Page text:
β”‚ addr:street                            β”‚  89482 β”‚
β”‚ addr:housenumber                       β”‚  89210 β”‚
β”‚ name                                   β”‚  47151 β”‚
β”‚ leisure                                β”‚  25351 β”‚
β”‚ addr:state                             β”‚  19051 β”‚
β”‚ power                                  β”‚  16933 β”‚
β”‚ addr:unit                              β”‚  13973 β”‚
β”‚ building:part                          β”‚  13773 β”‚
β”‚ golf                                   β”‚  13427 β”‚
β”‚ railway                                β”‚  13032 β”‚
β”‚ addr:city                              β”‚  12426 β”‚
β”‚ addr:postcode                          β”‚  12358 β”‚
β”‚ height                                 β”‚  12113 β”‚
β”‚ building:colour                        β”‚  11124 β”‚
β”‚ roof:colour                            β”‚  11115 β”‚

Unroutable routes

The helpers.lua methods are probably not perfect.

  • routable_foot()
  • routable_cycle()
  • routable_motor()
SELECT * FROM osm.road_line
    WHERE NOT route_foot AND NOT route_motor AND NOT route_cycle
;

Not all rows returned are errors. highway = 'construction' is not necessarily determinate...

Relations missing from unitable

SELECT t.*
    FROM osm.tags t
    WHERE t.geom_type = 'R' 
        AND NOT EXISTS (
            SELECT 1
            FROM osm.unitable u
            WHERE u.geom_type = t.geom_type AND t.osm_id = u.osm_id
);

Points of Interest (POIs)

PgOSM Flex loads an range of tags into a materialized view (osm.poi_all) for easily searching POIs. Line and polygon data is forced to point geometry using ST_Centroid(). This layer duplicates a bunch of other more specific layers (shop, amenity, etc.) to provide a single place for simplified POI searches.

Special layer included by layer sets run-all and run-no-tags. See style/poi.lua for logic on how to include POIs. The topic of POIs is subject and likely is not inclusive of everything that probably should be considered a POI. If there are POIs missing from this table please submit a new issue with sufficient details about what is missing. Pull requests also welcome! See the contributing section for more information.

Counts of POIs by osm_type.

SELECT osm_type, COUNT(*)
    FROM osm.vpoi_all
    GROUP BY osm_type
    ORDER BY COUNT(*) DESC;

Results from Washington D.C. subregion (March 2020).

β”Œβ”€β”€β”€β”€β”€β”€β”€β”€β”€β”€β”¬β”€β”€β”€β”€β”€β”€β”€β”
β”‚ osm_type β”‚ count β”‚
β•žβ•β•β•β•β•β•β•β•β•β•β•ͺ═══════║
β”‚ amenity  β”‚ 12663 β”‚
β”‚ leisure  β”‚  2701 β”‚
β”‚ building β”‚  2045 β”‚
β”‚ shop     β”‚  1739 β”‚
β”‚ tourism  β”‚   729 β”‚
β”‚ man_made β”‚   570 β”‚
β”‚ landuse  β”‚    32 β”‚
β”‚ natural  β”‚    19 β”‚
β””β”€β”€β”€β”€β”€β”€β”€β”€β”€β”€β”΄β”€β”€β”€β”€β”€β”€β”€β”˜

Includes Points (N), Lines (L) and Polygons (W).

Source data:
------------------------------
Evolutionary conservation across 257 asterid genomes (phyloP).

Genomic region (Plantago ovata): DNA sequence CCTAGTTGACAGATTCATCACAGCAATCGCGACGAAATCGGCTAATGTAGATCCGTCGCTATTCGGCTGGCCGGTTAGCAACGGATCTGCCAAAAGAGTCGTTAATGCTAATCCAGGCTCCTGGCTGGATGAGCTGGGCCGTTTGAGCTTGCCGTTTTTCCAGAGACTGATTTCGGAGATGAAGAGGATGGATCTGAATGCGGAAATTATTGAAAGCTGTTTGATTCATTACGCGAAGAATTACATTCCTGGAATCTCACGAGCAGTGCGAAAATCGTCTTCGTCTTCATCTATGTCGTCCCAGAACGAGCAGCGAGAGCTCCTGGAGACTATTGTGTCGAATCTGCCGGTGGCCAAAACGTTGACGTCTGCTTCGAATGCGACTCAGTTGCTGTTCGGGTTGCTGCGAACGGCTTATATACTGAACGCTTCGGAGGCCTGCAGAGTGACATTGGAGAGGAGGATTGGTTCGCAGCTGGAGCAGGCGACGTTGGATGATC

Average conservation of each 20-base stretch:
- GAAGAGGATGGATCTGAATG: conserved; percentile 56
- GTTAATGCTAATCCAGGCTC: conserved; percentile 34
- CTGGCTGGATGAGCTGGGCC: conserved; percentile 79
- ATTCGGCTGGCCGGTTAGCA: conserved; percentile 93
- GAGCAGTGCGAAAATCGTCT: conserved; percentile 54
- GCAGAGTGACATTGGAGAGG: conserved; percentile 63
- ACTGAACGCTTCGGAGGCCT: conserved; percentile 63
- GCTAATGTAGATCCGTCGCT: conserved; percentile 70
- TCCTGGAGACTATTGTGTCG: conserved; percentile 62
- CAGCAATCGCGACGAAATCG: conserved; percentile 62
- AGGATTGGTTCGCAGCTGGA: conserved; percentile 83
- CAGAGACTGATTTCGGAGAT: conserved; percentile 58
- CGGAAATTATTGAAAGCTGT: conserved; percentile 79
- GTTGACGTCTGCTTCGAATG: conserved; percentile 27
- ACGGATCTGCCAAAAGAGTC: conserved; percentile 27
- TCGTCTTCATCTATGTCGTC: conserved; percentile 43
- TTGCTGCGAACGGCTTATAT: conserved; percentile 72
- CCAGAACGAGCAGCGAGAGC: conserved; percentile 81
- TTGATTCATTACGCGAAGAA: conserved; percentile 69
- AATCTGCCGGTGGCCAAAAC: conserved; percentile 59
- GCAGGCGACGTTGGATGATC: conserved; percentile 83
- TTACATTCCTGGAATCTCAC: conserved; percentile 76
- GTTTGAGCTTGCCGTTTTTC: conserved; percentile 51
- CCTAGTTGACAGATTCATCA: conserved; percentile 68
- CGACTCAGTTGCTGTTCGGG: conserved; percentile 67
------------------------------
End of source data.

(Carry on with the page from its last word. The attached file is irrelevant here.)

SELECT geom_type, COUNT(*) 
    FROM osm.vpoi_all
    GROUP BY geom_type
    ORDER BY COUNT(*) DESC;
β”Œβ”€β”€β”€β”€β”€β”€β”€β”€β”€β”€β”€β”¬β”€β”€β”€β”€β”€β”€β”€β”
β”‚ geom_type β”‚ count β”‚
β•žβ•β•β•β•β•β•β•β•β•β•β•β•ͺ═══════║
β”‚ W         β”‚ 10740 β”‚
β”‚ N         β”‚  9556 β”‚
β”‚ L         β”‚   202 β”‚
β””β”€β”€β”€β”€β”€β”€β”€β”€β”€β”€β”€β”΄β”€β”€β”€β”€β”€β”€β”€β”˜

Meta table

PgOSM Flex tracks processing metadata in the osm.pgosm_flex table. The initial import has osm2pgsql_mode = 'create', the subsequent update has osm2pgsql_mode = 'append'.

SELECT osm_date, region, srid,
        pgosm_flex_version, osm2pgsql_version, osm2pgsql_mode
    FROM osm.pgosm_flex
;
β”Œβ”€β”€β”€β”€β”€β”€β”€β”€β”€β”€β”€β”€β”¬β”€β”€β”€β”€β”€β”€β”€β”€β”€β”€β”€β”€β”€β”€β”€β”€β”€β”€β”€β”€β”€β”€β”€β”€β”€β”€β”€β”¬β”€β”€β”€β”€β”€β”€β”¬β”€β”€β”€β”€β”€β”€β”€β”€β”€β”€β”€β”€β”€β”€β”€β”€β”€β”€β”€β”€β”¬β”€β”€β”€β”€β”€β”€β”€β”€β”€β”€β”€β”€β”€β”€β”€β”€β”€β”€β”€β”¬β”€β”€β”€β”€β”€β”€β”€β”€β”€β”€β”€β”€β”€β”€β”€β”€β”
β”‚  osm_date  β”‚          region           β”‚ srid β”‚ pgosm_flex_version β”‚ osm2pgsql_version β”‚ osm2pgsql_mode β”‚
β•žβ•β•β•β•β•β•β•β•β•β•β•β•β•ͺ═══════════════════════════β•ͺ══════β•ͺ════════════════════β•ͺ═══════════════════β•ͺ════════════════║
β”‚ 2022-11-04 β”‚ north-america/us-colorado β”‚ 3857 β”‚ 0.6.2-e1f140f      β”‚ 1.7.2             β”‚ create         β”‚
β”‚ 2022-11-25 β”‚ north-america/us-colorado β”‚ 3857 β”‚ 0.6.2-e1f140f      β”‚ 1.7.2             β”‚ append         β”‚
β””β”€β”€β”€β”€β”€β”€β”€β”€β”€β”€β”€β”€β”΄β”€β”€β”€β”€β”€β”€β”€β”€β”€β”€β”€β”€β”€β”€β”€β”€β”€β”€β”€β”€β”€β”€β”€β”€β”€β”€β”€β”΄β”€β”€β”€β”€β”€β”€β”΄β”€β”€β”€β”€β”€β”€β”€β”€β”€β”€β”€β”€β”€β”€β”€β”€β”€β”€β”€β”€β”΄β”€β”€β”€β”€β”€β”€β”€β”€β”€β”€β”€β”€β”€β”€β”€β”€β”€β”€β”€β”΄β”€β”€β”€β”€β”€β”€β”€β”€β”€β”€β”€β”€β”€β”€β”€β”€β”˜

Routing with PgOSM Flex

This page provides a simple example of using OpenStreetMap roads loaded with PgOSM Flex for routing. The example uses the D.C. PBF included under tests/data/. This specific data source is chosen to provide a consistent input for predictable results. Even with using the same data and the same code, some steps will have minor differences. These differences are mentioned in those sections.

cd ~/pgosm-data

wget https://github.com/rustprooflabs/pgosm-flex/raw/main/tests/data/district-of-columbia-2021-01-13.osm.pbf
wget https://github.com/rustprooflabs/pgosm-flex/raw/main/tests/data/district-of-columbia-2021-01-13.osm.pbf.md5